DIXFIELD — All but one of the Western Foothills Regional School Unit 10 board members directed the superintendent to submit a proposed 2010-11 budget the same as this year’s.
Only Judy Boucher, Byron’s representative, wanted a figure less than the current operating budget.
“I’d like to see a 0.5 percent decrease. With 118 year ’round residents, that’s a big impact for Byron,” she said. “The economy is not reflected at all in this budget.”
Residents of this town would pay nearly $21,000 more in school taxes with a 0 percent budget.
Proposed is a figure of $34,128,000, virtually the same as the current year’s.
At Monday’s board meeting, which is the last before the board officially adopts a budget for presentation to residents at a special meeting next Monday, Superintendent Tom Ward said the zero percent change means position cuts, and reductions in many other areas of the budget.
“If we cut another $500,000, that’s 20 more position cuts,” he said.
With the tentative 0 percent budget increase, 10 teaching positions and 10 educational-technician positions would be lost. Several support positions would likely also be eliminated. Those positions, as well as the others, would be specifically identified at the May 3 meeting.
Ward said the retirement incentive for eligible teachers announced at the last meeting netted four others who filed their intent to retire at the end of the current school year. Those bring the total number to 12.
Ward said with those additions, he doesn’t expect any teacher to lose a job. There will be some restructuring, however.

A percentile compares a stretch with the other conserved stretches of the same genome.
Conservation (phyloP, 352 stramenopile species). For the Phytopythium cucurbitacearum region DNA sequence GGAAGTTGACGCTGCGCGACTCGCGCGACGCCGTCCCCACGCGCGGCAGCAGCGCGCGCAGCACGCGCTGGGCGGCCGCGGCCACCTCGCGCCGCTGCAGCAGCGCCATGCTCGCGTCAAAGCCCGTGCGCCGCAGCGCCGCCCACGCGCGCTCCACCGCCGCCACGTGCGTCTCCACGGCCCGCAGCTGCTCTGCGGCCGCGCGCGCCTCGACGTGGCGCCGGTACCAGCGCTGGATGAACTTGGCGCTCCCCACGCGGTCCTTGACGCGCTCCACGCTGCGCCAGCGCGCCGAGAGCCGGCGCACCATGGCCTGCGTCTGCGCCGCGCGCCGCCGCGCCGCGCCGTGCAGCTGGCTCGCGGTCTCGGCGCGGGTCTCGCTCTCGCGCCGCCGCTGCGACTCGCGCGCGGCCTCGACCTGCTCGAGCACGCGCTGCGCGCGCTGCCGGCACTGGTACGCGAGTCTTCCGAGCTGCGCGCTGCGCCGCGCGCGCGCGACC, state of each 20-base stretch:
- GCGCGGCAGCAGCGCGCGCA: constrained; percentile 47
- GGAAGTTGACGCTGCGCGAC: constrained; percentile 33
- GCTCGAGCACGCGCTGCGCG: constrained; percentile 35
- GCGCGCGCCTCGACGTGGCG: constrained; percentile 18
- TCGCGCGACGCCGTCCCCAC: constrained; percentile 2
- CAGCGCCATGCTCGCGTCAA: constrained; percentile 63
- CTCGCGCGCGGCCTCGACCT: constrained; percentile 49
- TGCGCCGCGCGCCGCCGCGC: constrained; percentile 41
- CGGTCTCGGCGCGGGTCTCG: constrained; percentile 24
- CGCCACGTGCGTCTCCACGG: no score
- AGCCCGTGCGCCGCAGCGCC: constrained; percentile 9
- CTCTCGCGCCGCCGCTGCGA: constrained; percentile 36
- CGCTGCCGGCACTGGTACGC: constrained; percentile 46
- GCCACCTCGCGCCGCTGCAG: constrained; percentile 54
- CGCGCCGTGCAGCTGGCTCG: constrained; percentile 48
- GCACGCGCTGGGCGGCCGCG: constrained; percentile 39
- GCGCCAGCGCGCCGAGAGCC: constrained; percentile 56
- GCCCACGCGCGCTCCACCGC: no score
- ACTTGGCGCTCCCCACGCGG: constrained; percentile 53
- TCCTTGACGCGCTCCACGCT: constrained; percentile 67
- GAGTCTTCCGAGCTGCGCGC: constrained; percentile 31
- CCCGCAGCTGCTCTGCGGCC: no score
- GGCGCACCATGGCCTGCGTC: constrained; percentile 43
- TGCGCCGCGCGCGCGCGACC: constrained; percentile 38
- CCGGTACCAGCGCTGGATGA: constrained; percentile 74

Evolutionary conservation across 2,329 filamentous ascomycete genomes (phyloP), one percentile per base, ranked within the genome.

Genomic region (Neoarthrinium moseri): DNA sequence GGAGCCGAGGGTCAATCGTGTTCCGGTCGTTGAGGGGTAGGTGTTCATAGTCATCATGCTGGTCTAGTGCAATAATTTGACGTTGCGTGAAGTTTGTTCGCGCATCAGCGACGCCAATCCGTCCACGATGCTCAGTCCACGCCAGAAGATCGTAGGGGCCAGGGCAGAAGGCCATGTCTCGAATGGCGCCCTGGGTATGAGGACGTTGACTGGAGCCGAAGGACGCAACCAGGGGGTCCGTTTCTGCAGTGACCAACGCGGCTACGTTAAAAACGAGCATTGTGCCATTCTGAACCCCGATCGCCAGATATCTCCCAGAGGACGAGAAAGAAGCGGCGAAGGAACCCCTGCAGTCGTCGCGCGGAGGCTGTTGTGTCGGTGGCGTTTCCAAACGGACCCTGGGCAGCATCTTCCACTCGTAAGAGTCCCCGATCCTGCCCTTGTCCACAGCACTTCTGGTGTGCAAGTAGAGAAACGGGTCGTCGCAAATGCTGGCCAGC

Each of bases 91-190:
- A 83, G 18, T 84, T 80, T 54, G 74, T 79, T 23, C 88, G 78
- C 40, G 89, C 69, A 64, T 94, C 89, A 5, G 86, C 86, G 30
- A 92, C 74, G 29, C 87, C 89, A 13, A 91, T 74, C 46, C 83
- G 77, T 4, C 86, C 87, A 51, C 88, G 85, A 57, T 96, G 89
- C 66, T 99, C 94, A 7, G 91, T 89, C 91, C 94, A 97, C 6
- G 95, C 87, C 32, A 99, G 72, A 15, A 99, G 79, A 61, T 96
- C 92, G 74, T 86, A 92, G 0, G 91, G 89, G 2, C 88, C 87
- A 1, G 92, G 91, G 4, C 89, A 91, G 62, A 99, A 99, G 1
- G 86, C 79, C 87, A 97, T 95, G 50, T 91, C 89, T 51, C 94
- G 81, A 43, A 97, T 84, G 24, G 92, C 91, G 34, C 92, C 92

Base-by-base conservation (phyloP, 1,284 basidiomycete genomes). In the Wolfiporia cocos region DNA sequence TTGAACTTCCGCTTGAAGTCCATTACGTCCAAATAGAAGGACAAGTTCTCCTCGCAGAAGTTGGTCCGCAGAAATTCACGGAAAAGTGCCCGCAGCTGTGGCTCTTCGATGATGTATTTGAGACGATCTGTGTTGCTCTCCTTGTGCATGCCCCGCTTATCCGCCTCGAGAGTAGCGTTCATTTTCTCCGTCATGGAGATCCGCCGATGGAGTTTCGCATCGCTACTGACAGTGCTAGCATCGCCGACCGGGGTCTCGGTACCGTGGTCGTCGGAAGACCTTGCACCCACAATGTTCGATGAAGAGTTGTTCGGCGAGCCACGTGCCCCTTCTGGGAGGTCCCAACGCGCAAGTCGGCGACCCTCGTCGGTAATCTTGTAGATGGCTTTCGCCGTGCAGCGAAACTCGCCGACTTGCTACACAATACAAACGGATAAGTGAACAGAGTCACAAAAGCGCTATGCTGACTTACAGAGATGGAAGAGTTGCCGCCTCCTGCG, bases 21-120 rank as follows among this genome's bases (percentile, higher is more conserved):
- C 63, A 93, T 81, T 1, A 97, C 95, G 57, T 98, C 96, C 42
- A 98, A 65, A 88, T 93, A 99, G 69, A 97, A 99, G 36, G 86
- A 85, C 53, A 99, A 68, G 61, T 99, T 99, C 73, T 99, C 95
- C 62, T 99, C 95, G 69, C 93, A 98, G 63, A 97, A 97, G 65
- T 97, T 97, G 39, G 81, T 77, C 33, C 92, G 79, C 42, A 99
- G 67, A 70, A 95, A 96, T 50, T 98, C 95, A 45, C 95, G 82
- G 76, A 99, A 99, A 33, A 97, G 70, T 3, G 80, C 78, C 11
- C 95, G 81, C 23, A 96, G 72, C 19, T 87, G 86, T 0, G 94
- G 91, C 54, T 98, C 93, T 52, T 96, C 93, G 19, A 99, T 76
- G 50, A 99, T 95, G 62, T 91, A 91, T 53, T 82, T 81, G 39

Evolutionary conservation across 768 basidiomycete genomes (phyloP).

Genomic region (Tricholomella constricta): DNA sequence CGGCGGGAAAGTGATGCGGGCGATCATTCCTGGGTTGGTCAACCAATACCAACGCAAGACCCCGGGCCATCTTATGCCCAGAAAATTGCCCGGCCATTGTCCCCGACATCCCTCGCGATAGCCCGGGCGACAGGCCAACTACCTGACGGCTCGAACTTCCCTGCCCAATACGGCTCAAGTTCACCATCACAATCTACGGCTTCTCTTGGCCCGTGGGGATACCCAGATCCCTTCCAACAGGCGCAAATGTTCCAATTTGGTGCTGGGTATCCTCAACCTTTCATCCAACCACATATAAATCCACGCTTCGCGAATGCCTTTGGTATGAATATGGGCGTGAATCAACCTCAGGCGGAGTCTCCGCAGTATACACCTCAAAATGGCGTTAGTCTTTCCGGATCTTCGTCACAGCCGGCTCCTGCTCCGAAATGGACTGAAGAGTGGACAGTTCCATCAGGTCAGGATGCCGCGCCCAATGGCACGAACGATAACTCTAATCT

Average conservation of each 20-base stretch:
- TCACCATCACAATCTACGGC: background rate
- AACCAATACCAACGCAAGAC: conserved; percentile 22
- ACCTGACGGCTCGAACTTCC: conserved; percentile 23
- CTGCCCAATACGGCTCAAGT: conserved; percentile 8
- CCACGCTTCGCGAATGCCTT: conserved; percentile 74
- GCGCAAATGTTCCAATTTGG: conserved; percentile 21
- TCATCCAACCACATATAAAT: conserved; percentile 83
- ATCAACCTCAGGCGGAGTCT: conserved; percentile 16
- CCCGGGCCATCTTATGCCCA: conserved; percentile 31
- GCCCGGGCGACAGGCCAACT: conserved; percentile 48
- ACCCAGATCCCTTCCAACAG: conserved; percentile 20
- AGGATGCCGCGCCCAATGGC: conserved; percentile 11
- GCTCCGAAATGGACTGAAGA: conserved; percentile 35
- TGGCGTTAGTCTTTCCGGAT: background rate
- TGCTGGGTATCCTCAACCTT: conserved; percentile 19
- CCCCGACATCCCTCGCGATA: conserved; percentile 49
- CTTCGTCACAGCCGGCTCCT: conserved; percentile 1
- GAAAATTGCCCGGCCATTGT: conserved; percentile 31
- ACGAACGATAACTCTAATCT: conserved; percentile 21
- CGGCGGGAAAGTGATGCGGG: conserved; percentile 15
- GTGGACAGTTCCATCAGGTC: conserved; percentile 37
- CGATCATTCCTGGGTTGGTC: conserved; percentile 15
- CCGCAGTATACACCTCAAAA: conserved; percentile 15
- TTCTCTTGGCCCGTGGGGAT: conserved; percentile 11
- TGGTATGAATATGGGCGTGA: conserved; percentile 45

Board member Bruce Ross of Dixfield said he wants the impact of three possible budgets presented at next week’s meeting. In addition to showing the change in school taxes on homes valued at $100,000 with a 0 percent increase, he also wants to see what those figures would look like with a 0.25 percent increase and a 0.5 percent increase.
In a related matter, Ward said he is continuing discussions with the Peru Board of Selectmen for the possible use of the former Peru Elementary School as a school for all alternative education students attending the district’s three high schools.
“Our major goal is to meet the needs of all students,” he said.
Right now, Mountain Valley and Dirigo high schools offer individual programs. Buckfield High School does not offer an alternative education program.
In other matters, the board overwhelmingly approved the first reading of a policy that outlines requirements for secondary student participation in co- and extracurricular activities. This is the first such policy that will govern procedures for all three high schools.
Among the proposed procedures is one that allows sports or other activity participation if a student is passing five out of six courses.
Sumner board member John Phillips disagreed.
“Students should be passing all subjects,” he said.
The proposed policy, with possible changes, will come up again at the May 10 meeting for further discussion and possible adoption.